Helen Klonaris, our incoming International Writer in Residence for Small Wonder, answers questions in advance of her residency:
How did you come to hear about this opportunity and what inspired you to apply?
Two friends, one a filmmaker and the other a visual artist, both wrote to me on the same day to say “This! Apply!” I hadn’t heard of the festival, but when I read about it I felt an immediate resonance with its mission, its location, the spirit of the place, and I knew I wanted to be there.
Can you give us a brief outline of where you feel you are in your writing career right now, and how the residency fits in with it?
Absolutely. In June of this year my first book – If I Had the Wings – was published by Peepal Tree Press. It took a long time to complete this project, perhaps because I was dealing with the first stories that rise up out of the unconscious wanting to be told, and because really I was learning how to tell stories. I felt very self-conscious, both in terms of my craft and what it is I was trying to say. But now that they are out in the world, I feel a real freedom, and an urgency to take bigger risks in the writing. I’m working on a new story – I don’t know yet if it wants to be a series of short, interlinked stories, or a novel, but the characters are here talking to me. I’m also working on completing a collection of essays on race, specifically on whiteness and the (necessity of) imagination. Lots of ideas swirling at the moment. The residency comes at a perfect time; it feels to me like a rare opportunity to hear what others are saying, to share my work, and to expand my awareness of what is possible in the short story form.
Your debut short story collection If I had the Wings is out now. Can you give us a sense of the kind of themes and considerations those stories reflect?
Sure. As a child I regularly heard a song that was very popular in the Bahamas, “Wings of a Dove.” As Marion Bethel, a sister Bahamian writer pointed out to me, the song takes its lyrics from the Judeo Christian Psalms, and is very much a call to life, to resiliency in the face of captivity. Many of my stories are about characters trying to find freedom – from homophobic friends or family members, from suffocating family structures, from sexual violence, from religious fundamentalism. They are also trying to become conscious in ways that the society or culture balks at. In many of the stories I was asking myself what would it take for these characters to become conscious? To act in new ways, against the grain of what the culture requires. Sometimes the change is very subtle, but it is a change. Movement toward a new perspective. This is what interests me – what are the small personal turning points that add up to social transformation? My stories are places of inquiry for me.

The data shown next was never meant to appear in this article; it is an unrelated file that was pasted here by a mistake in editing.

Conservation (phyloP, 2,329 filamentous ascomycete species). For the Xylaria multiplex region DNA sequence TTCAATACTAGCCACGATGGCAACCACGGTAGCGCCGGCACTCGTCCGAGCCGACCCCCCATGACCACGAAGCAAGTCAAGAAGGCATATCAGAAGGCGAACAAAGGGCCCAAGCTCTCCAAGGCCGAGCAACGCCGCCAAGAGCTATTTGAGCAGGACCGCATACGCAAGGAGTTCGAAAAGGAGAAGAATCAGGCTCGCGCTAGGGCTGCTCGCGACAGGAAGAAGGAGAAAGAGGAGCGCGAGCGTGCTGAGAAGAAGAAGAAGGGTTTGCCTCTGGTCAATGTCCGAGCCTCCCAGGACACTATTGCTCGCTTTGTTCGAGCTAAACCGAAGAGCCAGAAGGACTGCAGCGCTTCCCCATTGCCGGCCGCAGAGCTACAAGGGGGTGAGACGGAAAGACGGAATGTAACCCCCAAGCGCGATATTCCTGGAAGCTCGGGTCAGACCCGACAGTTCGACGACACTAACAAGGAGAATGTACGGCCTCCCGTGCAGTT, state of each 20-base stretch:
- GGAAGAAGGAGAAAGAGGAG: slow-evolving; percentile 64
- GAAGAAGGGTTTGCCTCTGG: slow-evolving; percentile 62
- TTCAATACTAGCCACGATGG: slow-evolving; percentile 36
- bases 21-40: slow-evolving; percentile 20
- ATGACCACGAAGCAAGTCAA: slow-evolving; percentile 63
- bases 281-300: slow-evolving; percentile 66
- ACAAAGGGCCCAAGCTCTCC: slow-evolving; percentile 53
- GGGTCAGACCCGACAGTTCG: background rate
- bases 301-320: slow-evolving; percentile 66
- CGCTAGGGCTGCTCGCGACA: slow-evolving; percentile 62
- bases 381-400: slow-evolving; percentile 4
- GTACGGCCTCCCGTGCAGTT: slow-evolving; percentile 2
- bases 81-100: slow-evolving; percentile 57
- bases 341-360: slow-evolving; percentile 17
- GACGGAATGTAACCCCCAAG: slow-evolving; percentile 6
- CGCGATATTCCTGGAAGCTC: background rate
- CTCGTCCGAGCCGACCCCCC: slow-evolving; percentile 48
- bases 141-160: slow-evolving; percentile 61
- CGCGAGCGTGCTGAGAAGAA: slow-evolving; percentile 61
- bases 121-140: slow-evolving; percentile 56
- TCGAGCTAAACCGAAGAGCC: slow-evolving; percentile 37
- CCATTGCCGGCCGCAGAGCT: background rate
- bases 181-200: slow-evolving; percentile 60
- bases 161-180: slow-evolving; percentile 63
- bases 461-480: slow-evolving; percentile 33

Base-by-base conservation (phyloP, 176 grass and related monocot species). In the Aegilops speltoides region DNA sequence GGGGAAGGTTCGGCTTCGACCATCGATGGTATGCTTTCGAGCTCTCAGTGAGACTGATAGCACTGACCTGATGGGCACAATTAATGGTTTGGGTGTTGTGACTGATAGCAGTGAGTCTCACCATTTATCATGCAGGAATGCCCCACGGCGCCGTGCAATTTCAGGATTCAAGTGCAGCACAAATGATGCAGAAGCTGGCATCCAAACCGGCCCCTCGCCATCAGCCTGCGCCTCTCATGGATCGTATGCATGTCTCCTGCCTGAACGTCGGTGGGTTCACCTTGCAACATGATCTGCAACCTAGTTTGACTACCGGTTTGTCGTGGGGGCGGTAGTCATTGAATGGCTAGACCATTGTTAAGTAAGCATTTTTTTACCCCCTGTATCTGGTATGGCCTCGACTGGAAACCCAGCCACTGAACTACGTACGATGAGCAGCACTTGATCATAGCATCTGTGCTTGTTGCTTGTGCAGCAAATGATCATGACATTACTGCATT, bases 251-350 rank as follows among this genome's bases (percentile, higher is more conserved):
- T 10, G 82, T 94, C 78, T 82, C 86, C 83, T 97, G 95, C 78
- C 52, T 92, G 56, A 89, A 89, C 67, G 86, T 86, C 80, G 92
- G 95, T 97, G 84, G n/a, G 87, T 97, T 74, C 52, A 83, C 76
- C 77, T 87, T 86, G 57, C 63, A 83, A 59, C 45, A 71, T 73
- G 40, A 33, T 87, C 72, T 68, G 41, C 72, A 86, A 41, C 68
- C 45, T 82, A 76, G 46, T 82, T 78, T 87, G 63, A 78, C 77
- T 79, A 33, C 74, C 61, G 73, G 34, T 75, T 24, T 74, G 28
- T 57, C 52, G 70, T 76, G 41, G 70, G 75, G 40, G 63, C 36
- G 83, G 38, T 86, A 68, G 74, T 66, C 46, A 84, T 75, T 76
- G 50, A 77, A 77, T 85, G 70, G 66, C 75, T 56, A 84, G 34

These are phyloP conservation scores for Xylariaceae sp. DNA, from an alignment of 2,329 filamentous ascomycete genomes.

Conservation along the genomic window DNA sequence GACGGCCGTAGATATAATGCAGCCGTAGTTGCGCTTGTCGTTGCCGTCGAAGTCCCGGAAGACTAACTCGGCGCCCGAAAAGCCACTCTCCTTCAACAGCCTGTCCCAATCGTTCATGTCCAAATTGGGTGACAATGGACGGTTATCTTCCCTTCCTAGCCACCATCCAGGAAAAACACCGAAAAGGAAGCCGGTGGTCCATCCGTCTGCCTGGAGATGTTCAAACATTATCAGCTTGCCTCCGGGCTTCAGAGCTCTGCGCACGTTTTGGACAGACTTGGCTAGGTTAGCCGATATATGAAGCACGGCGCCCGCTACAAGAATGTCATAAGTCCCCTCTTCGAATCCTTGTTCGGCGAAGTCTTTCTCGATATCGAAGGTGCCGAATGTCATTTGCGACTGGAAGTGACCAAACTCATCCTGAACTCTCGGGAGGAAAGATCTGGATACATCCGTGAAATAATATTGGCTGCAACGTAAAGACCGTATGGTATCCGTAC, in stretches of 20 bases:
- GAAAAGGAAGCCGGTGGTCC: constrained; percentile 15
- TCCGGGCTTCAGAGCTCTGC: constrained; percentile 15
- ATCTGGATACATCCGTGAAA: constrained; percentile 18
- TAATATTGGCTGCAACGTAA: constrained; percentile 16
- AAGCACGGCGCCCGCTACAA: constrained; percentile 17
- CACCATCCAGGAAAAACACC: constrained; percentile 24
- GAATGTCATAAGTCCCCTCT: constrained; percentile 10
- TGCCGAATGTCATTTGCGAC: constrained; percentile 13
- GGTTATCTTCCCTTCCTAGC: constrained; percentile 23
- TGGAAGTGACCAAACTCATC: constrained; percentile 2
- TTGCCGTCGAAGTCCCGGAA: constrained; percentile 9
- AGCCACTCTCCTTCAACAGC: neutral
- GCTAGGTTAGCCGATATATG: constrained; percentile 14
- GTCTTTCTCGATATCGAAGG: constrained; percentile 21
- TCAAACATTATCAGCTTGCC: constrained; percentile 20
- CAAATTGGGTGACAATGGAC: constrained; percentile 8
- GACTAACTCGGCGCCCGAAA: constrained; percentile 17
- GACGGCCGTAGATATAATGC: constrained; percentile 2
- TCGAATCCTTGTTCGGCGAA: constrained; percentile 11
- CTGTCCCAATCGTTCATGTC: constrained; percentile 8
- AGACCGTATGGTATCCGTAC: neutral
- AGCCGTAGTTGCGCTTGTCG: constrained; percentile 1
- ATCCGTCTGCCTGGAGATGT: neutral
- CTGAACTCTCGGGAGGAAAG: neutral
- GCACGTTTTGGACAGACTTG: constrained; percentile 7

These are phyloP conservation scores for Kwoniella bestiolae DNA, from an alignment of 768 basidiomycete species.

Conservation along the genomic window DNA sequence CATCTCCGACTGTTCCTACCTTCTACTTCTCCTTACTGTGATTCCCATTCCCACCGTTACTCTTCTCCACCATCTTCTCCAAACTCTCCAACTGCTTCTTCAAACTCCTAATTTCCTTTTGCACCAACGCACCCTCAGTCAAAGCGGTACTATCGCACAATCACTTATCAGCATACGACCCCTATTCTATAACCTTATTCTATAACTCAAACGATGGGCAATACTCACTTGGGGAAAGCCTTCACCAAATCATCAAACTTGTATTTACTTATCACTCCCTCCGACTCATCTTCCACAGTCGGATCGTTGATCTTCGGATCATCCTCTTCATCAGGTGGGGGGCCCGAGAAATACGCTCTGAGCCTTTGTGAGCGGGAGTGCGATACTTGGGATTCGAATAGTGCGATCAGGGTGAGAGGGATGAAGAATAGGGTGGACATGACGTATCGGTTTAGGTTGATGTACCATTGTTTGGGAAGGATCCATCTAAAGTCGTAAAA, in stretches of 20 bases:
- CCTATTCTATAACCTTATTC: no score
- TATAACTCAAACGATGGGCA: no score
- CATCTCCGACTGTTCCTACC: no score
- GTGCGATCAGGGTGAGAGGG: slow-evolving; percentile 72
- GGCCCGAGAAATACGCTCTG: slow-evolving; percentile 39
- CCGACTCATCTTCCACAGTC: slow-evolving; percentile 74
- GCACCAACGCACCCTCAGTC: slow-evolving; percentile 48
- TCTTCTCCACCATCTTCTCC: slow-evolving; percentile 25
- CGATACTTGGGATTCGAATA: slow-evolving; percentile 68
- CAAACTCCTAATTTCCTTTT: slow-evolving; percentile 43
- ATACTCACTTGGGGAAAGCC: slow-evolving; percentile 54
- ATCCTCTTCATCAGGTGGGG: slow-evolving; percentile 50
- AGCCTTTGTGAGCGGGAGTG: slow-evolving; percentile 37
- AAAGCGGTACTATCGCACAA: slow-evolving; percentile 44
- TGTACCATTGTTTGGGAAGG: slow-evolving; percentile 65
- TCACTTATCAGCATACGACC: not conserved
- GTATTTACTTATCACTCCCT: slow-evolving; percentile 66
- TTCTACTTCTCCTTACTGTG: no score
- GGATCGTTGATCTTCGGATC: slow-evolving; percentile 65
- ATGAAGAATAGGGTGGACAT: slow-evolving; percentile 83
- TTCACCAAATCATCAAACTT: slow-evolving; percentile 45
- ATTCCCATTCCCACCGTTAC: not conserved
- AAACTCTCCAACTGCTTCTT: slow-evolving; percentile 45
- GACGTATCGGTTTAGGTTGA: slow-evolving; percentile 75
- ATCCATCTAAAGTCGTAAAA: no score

You describe yourself as ‘an islander’. Can you talk a little about what a sense of place means for you and your writing? Do you think literature can have a sense of nationality, as well as place?
I can hear the rhythm of the ocean even when I am thousands of miles away from it. When I am writing, I lean into that rhythm, often without realizing it. My sentences feel like waves. I have the habit of beginning sentences with ‘and’, and punctuating them with commas and semicolons because thoughts are connected to one another like waves, like people brushing up against each other in small places, again and again. Place is vibration and colour and light and song – the ways people talk to each other, how they move when they talk. It is breath, and the ways our bodies experience heat and cold, how they move when we are hot, when we are angry, or laughing. There are ways I move when I am at home in the Bahamas that I do not express anywhere else. This is in the writing. A sense of place. And then there is the history of that place, and of its peoples; there are the stories we tell about that history and ourselves, about how we got here. And what we are doing here together now. Our mythos. So, yes, I think literature can have a sense of nationality. Even as national identities are constantly shifting.
What would be the best thing to come out of the residency?
New relationships. Meeting other writers. Hearing the ways they speak about their writing, how they engage with the world through their writing. Community – a widening of my own sense of community of both writers and readers – lovers of literature. Experiencing all this in a place that still resonates with the lives of artists and writers who gave themselves radical permission to create. Alchemy. A gathering of people and ideas in an extraordinary place that just might give rise to new work.
Immerse yourself in all things Bloomsbury with our reader in residence Holly Dawson
Join artist Julian Le Bas for a day’s intensive painting, and lose yourself in the atmosphere of the walled garden.
2021. Legendary folk singer Shirley Collins in a unique collaboration with Brian Catling and Matthew Shaw.